United We Orbit
It's a story of spacecraft meets spacecraft.
- By James E. Oberg
- Air & Space magazine, January 1997
(Page 4 of 5)
Before mission STS-71, the astronauts “flew” over 200 approaches in a variety of simulators. Docking with Mir requires a very slow closing speed—barely more than an inch per second during the final approach. It also demands great precision. The docking rings have to be parallel within two degrees in each axis, and the targets have to be aligned within three inches of each other. The astronauts have various tools to help them measure the alignment. A metal “stand-off cross” extends on a rod above and parallel to a black painted cross on the Mir target. If the crosses appear in TV views to line up perfectly, the pilot knows he’s on track. The TV cameras also have grid markings to make it easier for the astronauts to check their alignment.
One concern had been the disorienting view caused by the camera’s being at a distance from the pilot’s eyeballs. “You’re not looking at the real world,” explains Precourt. “It’s not like landing an airplane with a view straight out the front windshield.” It’s more like closing your eyes, holding your hands out, and trying to touch your fingertips, he says. But even though it took some getting used to during training, it turned out not to be a problem.
Gibson and Precourt, as well as every docking crew after them, learned in the simulators to hit the marks every time, even when jets and instruments and computers failed. On the STS-71 docking, the angular errors were measured in tenths of degrees, almost too small to be noticed. The arrival time was nearly perfect too: They were only two seconds off.
Experience has shown that on-time arrival doesn’t matter all that much. “I always argued against getting hung up on the docking time as if it were critical,” says Kevin Chilton. “I wanted to dock a minute later or a minute early just to show it’s not important.” He ended up docking “pretty much on time” anyway.
In fact, so far every docking has been a model of precision. “When you think about it,” says Precourt, “it’s pretty amazing that you’d have two vehicles flying in space that are subject to bending and moving, yet the relative position of the docking ports can be precisely known when we arrive.”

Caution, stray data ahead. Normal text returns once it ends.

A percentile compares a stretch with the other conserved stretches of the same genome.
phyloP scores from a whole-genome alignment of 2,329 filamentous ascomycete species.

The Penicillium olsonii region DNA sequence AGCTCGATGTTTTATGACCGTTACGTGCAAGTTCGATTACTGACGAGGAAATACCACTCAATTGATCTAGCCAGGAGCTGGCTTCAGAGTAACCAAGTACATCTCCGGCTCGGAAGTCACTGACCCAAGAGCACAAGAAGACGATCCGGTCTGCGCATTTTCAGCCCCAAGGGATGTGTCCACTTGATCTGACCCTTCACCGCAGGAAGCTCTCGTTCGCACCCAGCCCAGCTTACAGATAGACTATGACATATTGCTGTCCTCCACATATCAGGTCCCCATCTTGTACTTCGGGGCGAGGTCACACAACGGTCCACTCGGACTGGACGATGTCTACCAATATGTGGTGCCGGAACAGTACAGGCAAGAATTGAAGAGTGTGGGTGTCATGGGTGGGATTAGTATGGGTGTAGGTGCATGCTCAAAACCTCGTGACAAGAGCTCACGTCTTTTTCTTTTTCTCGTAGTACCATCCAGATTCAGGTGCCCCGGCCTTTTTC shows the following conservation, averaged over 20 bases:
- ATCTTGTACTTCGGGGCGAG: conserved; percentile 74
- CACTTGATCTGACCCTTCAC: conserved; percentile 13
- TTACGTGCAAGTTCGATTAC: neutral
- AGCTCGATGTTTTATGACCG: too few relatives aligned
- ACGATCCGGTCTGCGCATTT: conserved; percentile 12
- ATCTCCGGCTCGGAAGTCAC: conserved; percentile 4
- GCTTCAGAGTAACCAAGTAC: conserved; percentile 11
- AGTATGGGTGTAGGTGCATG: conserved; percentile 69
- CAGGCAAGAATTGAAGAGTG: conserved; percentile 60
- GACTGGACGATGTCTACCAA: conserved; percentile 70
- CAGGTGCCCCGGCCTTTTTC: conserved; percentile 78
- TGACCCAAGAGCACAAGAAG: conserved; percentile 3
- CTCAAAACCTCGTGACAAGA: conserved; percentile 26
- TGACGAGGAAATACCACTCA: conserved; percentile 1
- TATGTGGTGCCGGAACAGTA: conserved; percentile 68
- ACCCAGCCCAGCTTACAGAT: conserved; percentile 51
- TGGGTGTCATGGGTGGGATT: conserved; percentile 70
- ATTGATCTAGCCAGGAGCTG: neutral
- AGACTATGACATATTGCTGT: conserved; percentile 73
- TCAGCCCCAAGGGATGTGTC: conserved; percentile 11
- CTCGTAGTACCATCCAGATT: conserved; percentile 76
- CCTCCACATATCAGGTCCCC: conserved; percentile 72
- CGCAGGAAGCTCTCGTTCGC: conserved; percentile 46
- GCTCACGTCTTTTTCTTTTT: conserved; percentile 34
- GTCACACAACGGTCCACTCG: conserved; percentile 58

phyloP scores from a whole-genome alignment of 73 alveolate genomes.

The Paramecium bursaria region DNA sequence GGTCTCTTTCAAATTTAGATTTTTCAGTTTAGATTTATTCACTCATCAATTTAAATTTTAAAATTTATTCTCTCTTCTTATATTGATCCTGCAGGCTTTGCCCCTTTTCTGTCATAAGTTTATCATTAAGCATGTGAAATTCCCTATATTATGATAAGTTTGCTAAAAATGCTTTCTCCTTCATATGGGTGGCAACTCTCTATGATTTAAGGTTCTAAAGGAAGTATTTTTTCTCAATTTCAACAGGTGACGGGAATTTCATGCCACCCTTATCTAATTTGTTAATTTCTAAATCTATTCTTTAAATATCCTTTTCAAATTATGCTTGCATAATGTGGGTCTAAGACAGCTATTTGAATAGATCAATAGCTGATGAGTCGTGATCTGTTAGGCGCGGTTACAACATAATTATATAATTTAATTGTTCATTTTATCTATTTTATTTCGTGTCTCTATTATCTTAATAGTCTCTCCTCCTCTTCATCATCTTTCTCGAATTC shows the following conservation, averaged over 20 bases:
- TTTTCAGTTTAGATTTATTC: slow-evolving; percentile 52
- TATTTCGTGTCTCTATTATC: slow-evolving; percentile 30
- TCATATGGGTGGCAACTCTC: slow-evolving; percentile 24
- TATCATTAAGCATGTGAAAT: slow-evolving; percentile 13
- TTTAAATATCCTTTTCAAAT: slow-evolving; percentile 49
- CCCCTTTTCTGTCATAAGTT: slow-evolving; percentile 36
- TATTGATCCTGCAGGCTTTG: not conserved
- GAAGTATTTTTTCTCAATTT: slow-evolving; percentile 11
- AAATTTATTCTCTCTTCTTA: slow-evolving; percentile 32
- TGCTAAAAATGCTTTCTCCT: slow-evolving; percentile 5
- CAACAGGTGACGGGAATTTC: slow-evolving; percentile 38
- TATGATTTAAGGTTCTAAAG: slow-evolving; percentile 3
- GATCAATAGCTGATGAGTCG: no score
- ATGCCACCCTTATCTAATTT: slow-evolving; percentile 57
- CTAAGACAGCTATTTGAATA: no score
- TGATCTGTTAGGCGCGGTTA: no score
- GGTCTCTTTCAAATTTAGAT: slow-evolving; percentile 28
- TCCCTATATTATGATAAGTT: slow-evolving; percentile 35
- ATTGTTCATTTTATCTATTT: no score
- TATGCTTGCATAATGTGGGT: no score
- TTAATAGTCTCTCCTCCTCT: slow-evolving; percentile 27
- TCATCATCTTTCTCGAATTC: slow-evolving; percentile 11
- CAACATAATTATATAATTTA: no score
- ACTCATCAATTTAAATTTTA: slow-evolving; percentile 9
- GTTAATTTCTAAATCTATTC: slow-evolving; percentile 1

With at least five more shuttle-Mir missions planned, and with dockings to the international space station scheduled to begin in 1998, orbital docking is finally becoming, if not routine, then at least no cause for great anxiety. Engineers working on the space station have come up with a few modifications to the shuttle-Mir design but not many. They plan to fine-tune the orbiter’s damping mechanism to further reduce the energy transferred to the station at contact. The station also will have a few of the old-style probe-drogue ports, since a variety of Russian, American, European, and Japanese vehicles will have to dock with it.
Dockings have now taken place with four different configurations of the shuttle and Mir (approaching the Russian station, with all its protruding solar arrays, modules, and vehicles, is “like docking with a porcupine,” says STS-79 commander Bill Readdy). The STS-74 crew brought up a new docking module to attach to Mir last year, which provides greater flexibility and places the docking interface at a distance from the main station. This addition, plus the station’s different configuration and greater mass, may account for the fact that Mir crews are now feeling less of a jolt than Dezhurov and his companions experienced. Readdy says that when Atlantis pulled up to the docking port last September, Shannon Lucid and her cosmonaut crewmates hardly felt a thing.
The STS-74 astronauts even came up with a soundtrack to accompany all the slow, graceful maneuvers in space. A Strauss waltz had already been appropriated by Stanley Kubrick, and besides, it evoked Vienna, not Moscow. So Ken Cameron and his Atlantis crew went with Tchaikovsky’s “Swan Lake” for their final approach and docking.